From the rails to the air to the water

This column is the last of a three-part series on the White Pass and Yukon Route company’s impact on the Yukon’s transportation history.

This column is the last of a three-part series on the White Pass and Yukon Route company’s impact on the Yukon’s transportation history.

In the late-1800s the Yukon was a remote, rough land. It was shut off from the rest of the world by tall mountains and vast areas of uninhabited wilderness.

Little was known about it in the rest of Canada or in the United States, but when gold was found in Rabbit Creek in 1896, everything changed.

All of a sudden the word ‘Yukon’ was on everyone’s lips. In the minds of depression-weary southerners the Yukon turned into a Shangri-la where fortunes in gold could be found floating loose in the creeks.

The lure of the dull yellow metal caused thousands to try to come to the territory, and that was a problem.

Without a veritable fortune to spend on a ship’s passage into Alaska or packers for the long hike over the Chilkoot Trail, the journey was a backbreaking slog that could drag on for months.

Enter the White Pass and Yukon Route Company. The company stepped in to make the journey to the Klondike a little easier during the gold rush and it remained an innovator in Yukon’s transportation system for more than 75 years.

To keep that kind of a record the company had its fingers in many pies. Past columns have dealt with the company’s supremacy in travel and transportation by train, plane, stagecoach and container ship.

This week will cover the company’s river fleet of sternwheelers.

By 1901, the White Pass had purchased all of the Canadian Development Corporation steamers to create its own river division, the British Yukon Navigation Company. With that purchase came the contract to carry mail from Skagway to Whitehorse and Dawson.

Later it bought out all the assets of John Irving’s Canadian Pacific Navigation Company and its major rival the Northern Navigation Company.

Over the years the company tried various innovations to lengthen the short amount of time each year that sternwheelers could travel on the Yukon River, and increase profits. In 1925, the company constructed a dam below Marsh Lake that could artificially control water levels in the river and flush out ice in the spring.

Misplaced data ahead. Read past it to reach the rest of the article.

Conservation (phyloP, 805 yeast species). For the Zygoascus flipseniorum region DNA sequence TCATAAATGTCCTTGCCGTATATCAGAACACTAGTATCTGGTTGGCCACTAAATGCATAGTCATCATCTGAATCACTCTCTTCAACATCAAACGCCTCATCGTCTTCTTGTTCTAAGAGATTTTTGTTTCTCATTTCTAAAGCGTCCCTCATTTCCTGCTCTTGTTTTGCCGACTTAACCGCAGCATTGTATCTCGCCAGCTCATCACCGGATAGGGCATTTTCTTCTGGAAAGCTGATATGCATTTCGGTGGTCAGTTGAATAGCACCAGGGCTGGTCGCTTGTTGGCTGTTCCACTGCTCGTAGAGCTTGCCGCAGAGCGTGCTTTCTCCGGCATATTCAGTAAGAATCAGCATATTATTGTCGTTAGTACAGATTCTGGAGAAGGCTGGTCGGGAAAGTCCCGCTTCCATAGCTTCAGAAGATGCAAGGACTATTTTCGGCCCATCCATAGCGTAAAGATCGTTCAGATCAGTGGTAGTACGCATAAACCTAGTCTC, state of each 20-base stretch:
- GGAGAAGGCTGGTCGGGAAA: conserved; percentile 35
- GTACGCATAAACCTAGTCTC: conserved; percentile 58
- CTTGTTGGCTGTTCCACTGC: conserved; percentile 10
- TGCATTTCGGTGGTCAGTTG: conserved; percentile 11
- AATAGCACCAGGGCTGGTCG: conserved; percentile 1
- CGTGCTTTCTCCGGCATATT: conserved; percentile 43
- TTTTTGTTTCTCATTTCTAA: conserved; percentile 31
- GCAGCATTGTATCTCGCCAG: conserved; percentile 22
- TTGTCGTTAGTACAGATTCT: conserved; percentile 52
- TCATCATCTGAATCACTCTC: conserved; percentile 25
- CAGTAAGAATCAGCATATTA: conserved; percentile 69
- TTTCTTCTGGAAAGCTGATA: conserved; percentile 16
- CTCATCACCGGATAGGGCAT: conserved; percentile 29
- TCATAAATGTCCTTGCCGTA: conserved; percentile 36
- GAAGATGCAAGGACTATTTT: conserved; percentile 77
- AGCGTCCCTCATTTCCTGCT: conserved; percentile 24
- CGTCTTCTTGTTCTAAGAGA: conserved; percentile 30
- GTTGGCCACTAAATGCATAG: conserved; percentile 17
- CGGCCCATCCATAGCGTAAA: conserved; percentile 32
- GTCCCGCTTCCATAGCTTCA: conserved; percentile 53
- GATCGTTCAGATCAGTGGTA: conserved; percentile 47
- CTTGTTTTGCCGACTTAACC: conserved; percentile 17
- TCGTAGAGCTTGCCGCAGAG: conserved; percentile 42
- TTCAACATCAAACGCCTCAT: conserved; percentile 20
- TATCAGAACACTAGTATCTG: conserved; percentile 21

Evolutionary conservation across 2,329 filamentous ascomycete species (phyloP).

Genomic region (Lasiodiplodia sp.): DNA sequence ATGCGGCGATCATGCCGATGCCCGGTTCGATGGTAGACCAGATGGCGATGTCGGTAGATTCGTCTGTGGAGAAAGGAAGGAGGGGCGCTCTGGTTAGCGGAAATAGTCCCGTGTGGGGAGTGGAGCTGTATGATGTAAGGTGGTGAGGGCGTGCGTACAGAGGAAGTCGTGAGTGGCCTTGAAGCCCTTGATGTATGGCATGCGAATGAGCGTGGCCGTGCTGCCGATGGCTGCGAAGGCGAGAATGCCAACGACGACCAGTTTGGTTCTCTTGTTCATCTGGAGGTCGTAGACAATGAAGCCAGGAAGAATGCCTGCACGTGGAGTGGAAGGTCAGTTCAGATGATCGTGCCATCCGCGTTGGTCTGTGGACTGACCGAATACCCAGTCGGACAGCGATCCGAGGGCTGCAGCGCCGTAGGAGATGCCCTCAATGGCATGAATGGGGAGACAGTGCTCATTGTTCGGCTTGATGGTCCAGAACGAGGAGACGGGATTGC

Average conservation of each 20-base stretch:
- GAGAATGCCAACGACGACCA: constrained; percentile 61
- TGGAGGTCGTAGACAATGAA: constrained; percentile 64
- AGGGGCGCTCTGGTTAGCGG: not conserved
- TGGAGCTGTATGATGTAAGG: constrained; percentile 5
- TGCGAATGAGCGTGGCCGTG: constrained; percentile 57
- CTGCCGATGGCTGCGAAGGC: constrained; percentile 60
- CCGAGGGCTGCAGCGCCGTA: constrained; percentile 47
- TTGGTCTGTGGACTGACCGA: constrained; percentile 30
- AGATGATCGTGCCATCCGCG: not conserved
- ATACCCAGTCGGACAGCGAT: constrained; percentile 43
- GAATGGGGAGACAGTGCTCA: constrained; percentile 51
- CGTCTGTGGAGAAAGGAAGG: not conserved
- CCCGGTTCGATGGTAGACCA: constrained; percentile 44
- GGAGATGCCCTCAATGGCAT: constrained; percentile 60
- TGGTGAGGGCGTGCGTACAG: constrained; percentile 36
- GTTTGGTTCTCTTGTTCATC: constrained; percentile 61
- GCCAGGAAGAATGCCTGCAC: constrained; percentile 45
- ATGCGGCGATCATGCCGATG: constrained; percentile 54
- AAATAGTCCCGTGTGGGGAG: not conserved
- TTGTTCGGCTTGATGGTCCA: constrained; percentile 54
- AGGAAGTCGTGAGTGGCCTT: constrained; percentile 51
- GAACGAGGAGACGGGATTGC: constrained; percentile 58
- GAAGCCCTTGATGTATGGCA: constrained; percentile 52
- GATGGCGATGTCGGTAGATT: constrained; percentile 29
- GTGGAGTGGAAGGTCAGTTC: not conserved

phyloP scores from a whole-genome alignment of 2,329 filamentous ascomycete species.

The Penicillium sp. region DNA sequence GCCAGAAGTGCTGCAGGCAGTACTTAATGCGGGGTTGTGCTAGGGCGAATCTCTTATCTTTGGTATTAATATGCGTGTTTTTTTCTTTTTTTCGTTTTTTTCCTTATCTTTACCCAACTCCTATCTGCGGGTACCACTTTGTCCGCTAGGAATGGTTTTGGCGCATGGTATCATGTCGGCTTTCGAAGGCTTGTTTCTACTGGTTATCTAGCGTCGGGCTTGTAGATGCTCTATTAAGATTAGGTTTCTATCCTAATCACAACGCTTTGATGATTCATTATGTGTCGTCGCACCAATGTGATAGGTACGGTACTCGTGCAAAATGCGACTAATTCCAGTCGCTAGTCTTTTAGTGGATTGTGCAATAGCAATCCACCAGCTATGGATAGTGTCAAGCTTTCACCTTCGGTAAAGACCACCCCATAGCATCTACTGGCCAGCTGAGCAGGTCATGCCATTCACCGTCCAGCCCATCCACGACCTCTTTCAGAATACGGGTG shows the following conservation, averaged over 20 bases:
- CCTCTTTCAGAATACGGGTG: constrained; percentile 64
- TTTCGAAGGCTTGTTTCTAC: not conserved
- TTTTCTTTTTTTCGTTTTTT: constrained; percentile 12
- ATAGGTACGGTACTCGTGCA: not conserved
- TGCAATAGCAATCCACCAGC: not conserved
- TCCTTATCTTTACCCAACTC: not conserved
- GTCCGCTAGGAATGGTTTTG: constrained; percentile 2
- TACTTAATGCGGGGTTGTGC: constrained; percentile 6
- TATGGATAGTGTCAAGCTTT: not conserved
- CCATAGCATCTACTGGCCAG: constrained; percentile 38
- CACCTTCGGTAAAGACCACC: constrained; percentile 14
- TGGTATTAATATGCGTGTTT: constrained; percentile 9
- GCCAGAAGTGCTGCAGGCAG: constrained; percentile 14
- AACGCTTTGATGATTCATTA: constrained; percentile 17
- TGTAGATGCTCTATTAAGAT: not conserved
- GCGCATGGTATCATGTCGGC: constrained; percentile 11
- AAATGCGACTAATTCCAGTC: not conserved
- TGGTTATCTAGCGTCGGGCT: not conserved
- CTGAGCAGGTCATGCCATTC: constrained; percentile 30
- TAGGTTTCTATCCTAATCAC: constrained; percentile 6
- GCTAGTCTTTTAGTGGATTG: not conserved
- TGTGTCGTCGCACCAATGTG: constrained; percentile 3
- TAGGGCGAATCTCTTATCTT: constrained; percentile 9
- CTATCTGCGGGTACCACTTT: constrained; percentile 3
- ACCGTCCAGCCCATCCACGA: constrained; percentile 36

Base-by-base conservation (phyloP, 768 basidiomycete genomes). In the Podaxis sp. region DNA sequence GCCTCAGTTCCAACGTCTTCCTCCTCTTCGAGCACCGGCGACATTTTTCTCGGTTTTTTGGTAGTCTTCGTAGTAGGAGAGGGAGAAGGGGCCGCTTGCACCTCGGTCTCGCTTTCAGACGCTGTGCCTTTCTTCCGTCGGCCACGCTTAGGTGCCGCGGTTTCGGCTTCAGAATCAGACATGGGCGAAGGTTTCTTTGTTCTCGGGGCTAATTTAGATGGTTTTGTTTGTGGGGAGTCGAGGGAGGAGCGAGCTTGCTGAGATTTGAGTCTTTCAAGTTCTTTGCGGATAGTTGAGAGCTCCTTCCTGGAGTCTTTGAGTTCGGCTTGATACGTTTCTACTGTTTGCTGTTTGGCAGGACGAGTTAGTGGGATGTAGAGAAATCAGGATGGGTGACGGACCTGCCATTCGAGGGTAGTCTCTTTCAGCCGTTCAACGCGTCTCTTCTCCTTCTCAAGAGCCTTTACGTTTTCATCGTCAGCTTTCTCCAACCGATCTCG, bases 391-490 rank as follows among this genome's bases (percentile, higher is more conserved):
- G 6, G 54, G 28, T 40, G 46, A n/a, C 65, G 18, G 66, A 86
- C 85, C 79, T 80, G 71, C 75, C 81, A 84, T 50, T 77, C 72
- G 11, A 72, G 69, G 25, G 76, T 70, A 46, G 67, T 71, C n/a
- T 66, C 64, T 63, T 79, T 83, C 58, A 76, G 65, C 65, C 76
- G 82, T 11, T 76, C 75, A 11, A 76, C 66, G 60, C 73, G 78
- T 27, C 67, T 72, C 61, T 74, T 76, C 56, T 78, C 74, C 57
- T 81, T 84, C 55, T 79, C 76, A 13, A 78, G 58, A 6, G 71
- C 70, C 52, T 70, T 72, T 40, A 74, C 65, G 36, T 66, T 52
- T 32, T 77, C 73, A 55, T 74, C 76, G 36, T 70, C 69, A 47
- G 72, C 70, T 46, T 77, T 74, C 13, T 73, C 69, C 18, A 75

It also blasted out rocks to widen channels and remove obstructions along the river’s edge. At Five Finger Rapids it installed a cable that allowed boats to winch themselves along during their upstream run.

The company was granted waterfront steamboat landing privileges in Whitehorse on the condition that it allow other companies to use the facilities free of charge for five years, after which it could charge a fee.

Whitehorse was a White Pass town for years. In fact, it held so much control that in the early 1900s the company tried to change the name of the town to Closeleigh, after its financiers, the Close Brothers. (Then-commissioner William Ogilvie put a stop to the change.)

The company soon realized the importance of using its infrastructure to bring tourists to the territory.

By 1909 the company had 11 boats on the Dawson run and three on Atlin Lake. White Pass boasted of its modern electric lights, wonderful meals and excellent service.

Even in the lean years tourism in the Yukon kept growing. Tourism practically supported the company through the 1930s.

This column is provided by the MacBride Museum of Yukon History. Each week it will explore a different morsel of Yukon’s modern history. For more information, or to comment on anything in this column e-mail lchalykoff@macbridemuseum.com.

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